Recalling Rose Bilbool, whose remarkable life ended three weeks ago at age 102,
it is the memory of her mother’s gloves that float to the surface, a mute but
insistent marker dividing epochs.
Rose’s family lived in the largest
house in Sighet, a town in Hungary which would become part of Romania after
World War I.
Most of the inhabitants were Jewish, among them Elie
Wiesel’s family. Rose’s father, Mauritius Perl, the son of a rabbi, was a
prosperous bridge builder who had made the great turning of the Jewish
Enlightenment into the modern world. The family was observant and the Shabbat
eve meals, marked by song, would remain with Rose her entire life. Of the eight
children, seven would receive doctorates, in medicine and other fields. There
was a live-in maid and a governess. And mother’s white gloves. “Mother never
left the house without them, winter or summer.”
For Rose, the second
youngest child, this age of elegance ended abruptly in 1938 with a
brass-knuckled blow to her face. She had just left a Bucharest University
auditorium where she had received master’s degrees in pharmacy and biochemistry
and second prize in achievement in a class of 600. Three classmates, members of
the fascist Iron Guard, accosted her and called her a dirty Jew before striking
Informed by a sympathetic professor that the Hebrew University of
Jerusalem was looking for a research assistant in biochemistry, she applied and
in July sailed for Palestine.
Despite her cosseted upbringing, Rose’s
temperament proved a natural fit for the turbulent Middle East from the moment
she stepped off the boat. The Arab revolt against the British was in progress
and she found herself traveling from Haifa Port to Jerusalem in an armored bus
with narrow slits for windows and with British army vehicles fore and aft. Near
Ramle, a grenade was thrown at the bus. Rose was thrilled. “It was so romantic,”
she would recall. “The wild Orient.”
In Jerusalem, she took readily to
the lively academic and social life. Many of her peers had similarly left their
families behind in Europe. When the outbreak of World War II cut off funding
from home, she undertook odd jobs, including a stint at hammering rocks into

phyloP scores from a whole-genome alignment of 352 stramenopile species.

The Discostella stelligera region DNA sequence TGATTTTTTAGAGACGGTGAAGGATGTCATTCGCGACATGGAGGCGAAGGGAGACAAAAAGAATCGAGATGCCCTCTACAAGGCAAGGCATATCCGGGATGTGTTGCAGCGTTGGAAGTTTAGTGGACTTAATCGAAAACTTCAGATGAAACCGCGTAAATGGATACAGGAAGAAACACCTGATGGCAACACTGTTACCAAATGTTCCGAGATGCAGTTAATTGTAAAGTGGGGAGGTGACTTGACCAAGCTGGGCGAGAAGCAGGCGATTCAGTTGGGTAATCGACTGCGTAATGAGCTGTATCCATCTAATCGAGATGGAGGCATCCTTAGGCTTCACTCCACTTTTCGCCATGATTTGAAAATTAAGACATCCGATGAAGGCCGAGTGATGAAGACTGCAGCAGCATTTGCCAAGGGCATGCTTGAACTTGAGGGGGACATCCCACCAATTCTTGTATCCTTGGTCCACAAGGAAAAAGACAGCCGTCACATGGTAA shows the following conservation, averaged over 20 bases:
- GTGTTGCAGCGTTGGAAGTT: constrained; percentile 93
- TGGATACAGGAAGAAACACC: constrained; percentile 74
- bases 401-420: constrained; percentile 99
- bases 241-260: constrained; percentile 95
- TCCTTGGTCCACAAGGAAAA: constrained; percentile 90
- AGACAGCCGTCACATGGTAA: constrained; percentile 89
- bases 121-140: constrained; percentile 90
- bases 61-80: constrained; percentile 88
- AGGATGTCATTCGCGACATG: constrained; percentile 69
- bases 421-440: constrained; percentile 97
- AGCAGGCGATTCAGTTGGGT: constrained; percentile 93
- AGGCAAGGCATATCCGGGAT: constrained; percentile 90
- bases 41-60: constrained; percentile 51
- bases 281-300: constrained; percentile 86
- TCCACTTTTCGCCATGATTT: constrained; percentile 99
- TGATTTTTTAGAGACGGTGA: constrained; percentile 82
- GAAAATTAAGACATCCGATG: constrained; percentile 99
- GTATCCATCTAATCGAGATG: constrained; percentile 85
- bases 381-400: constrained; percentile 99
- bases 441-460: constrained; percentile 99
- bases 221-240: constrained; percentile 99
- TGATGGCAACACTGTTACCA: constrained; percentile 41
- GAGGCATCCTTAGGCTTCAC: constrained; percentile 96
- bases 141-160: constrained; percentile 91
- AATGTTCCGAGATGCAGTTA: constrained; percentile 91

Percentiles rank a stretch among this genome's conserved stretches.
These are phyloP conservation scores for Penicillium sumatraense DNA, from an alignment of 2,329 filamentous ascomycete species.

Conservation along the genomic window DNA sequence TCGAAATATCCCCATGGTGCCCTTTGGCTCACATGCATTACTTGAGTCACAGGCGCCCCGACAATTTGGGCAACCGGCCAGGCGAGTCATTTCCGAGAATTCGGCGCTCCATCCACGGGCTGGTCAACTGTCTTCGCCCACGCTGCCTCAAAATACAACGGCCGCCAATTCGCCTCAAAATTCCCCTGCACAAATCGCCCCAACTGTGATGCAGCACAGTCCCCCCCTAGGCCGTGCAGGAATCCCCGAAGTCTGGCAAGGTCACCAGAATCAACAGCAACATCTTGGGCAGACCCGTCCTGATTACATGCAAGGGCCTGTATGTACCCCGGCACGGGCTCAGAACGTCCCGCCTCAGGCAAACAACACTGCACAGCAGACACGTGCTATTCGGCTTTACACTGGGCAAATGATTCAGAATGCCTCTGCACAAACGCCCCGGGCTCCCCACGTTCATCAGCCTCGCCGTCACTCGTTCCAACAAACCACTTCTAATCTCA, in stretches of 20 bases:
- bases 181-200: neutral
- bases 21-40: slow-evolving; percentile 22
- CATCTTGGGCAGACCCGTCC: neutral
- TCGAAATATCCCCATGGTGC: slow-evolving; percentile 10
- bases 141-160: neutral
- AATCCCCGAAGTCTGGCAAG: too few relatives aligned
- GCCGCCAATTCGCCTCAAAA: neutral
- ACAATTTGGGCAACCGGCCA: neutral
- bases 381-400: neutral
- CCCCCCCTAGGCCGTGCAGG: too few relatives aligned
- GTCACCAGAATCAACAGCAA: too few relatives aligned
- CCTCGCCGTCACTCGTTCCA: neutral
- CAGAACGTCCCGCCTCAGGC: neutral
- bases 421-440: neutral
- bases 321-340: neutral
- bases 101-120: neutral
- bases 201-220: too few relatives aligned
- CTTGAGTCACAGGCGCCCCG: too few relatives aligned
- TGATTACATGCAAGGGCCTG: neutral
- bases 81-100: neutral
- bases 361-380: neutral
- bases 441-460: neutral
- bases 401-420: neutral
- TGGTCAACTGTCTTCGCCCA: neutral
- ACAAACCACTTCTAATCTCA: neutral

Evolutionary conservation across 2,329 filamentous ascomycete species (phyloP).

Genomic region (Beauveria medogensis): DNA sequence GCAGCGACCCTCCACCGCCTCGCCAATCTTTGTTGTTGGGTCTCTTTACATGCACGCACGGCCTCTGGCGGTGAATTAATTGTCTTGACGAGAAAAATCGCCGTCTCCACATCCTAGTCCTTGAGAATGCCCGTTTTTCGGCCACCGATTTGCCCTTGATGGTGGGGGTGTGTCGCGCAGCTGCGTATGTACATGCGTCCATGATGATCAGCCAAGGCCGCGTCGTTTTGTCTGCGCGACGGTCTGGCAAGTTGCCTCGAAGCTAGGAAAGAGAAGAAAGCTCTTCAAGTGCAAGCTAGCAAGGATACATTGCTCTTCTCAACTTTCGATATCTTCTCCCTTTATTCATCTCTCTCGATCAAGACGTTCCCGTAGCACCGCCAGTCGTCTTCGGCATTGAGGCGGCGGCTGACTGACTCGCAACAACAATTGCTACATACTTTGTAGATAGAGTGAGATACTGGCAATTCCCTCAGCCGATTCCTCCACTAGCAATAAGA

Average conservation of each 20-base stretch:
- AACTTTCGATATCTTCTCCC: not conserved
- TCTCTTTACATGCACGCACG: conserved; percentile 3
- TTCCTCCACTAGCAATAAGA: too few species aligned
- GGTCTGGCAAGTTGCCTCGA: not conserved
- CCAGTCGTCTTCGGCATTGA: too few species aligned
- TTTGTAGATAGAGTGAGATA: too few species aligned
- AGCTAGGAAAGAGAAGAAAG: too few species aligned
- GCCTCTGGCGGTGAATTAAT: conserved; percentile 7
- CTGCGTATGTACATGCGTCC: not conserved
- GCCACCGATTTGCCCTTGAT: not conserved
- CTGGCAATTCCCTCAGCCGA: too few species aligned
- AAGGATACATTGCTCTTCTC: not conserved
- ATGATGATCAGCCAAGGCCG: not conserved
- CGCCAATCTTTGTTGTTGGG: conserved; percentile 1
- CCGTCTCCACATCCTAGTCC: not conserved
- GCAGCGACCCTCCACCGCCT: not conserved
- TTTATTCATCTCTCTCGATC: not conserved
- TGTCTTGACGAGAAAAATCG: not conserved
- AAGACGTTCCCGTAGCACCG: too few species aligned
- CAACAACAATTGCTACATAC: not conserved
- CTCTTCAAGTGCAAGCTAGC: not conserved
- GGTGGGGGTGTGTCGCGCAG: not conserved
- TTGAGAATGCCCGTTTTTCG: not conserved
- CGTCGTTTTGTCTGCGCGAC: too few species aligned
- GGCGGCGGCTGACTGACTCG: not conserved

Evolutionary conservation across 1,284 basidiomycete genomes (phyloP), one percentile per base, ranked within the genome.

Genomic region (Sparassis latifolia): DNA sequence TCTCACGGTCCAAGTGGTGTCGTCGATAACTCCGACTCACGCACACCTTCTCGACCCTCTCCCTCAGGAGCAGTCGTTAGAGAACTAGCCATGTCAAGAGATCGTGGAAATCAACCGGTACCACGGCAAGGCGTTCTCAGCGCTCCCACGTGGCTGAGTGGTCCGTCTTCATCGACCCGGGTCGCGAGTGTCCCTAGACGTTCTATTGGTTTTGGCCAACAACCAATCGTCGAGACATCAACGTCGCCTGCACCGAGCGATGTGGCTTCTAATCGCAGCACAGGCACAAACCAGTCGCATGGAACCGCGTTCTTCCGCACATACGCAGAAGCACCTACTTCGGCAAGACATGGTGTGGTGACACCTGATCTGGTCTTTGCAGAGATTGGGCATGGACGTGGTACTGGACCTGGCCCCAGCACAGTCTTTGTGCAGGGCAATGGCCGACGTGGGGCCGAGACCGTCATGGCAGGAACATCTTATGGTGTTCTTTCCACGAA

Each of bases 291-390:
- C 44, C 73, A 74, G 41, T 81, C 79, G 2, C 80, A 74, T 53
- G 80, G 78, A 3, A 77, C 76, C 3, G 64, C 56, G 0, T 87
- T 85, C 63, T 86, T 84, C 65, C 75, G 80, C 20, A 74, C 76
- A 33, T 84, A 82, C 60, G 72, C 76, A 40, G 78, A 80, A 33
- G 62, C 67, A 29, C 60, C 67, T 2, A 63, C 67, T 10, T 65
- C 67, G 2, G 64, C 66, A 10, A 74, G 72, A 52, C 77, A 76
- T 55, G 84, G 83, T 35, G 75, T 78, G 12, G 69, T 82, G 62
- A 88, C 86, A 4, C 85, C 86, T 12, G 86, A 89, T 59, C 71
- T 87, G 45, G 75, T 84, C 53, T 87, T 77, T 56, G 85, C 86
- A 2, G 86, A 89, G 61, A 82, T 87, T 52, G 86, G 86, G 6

gravel on road-building projects. “Everyone was doing it, even doctors and
IN MAY 1940 she traveled down to Jericho for the first time
with a couple of friends, members of the Hagana. In the marketplace she saw a
large green fruit that was new to her. “Papaya,” said the vendor. He wanted a
shilling, the amount she earned in a day of rock pounding. “I never paid much
attention to money so I bought it.”
Driving back to Jerusalem on the
narrow, winding road that then existed, they came upon an overturned car at one
of the bends. A British major, apparently inebriated, was pinned beneath the
vehicle and they pulled him out. He was bleeding profusely from a deep wound in
“We had nothing sterile to stop the bleeding,” she recalled in
one of the talks we had over the years. “I took the papaya and ripped it in
half. Fruit is sterile. I put it on the wound and tied it in place with a
kerchief. It took us an hour and a half to reach Augusta Victoria Hospital in
Jerusalem and I was certain he would bleed to death. When we took him out he was
still alive and the bleeding had stopped. It made me curious about the
properties of the papaya.” That curiosity would set the compass for the final
decades of her life.
A more immediate turning came when she visited a
dentist a few months later.
Aware of her scientific background, he said
that supplies of ethyl chloride, which he used as an anesthetic for root canals,
had been cut off. He wondered if Rose could produce it. “A diploma means that
you can read books,” she related. “I studied the subject in the library and
produced it.” She also devised a capsule with capillary action to contain the
anesthetic and found a glassblower to make it. The dentist was flabbergasted. He
urged her to contact the British, who needed anesthetics desperately for their
troops battling Rommel’s army in Libya. The senior medical officer to whom she
handed a capsule of ethyl chloride at the King David Hotel, British headquarters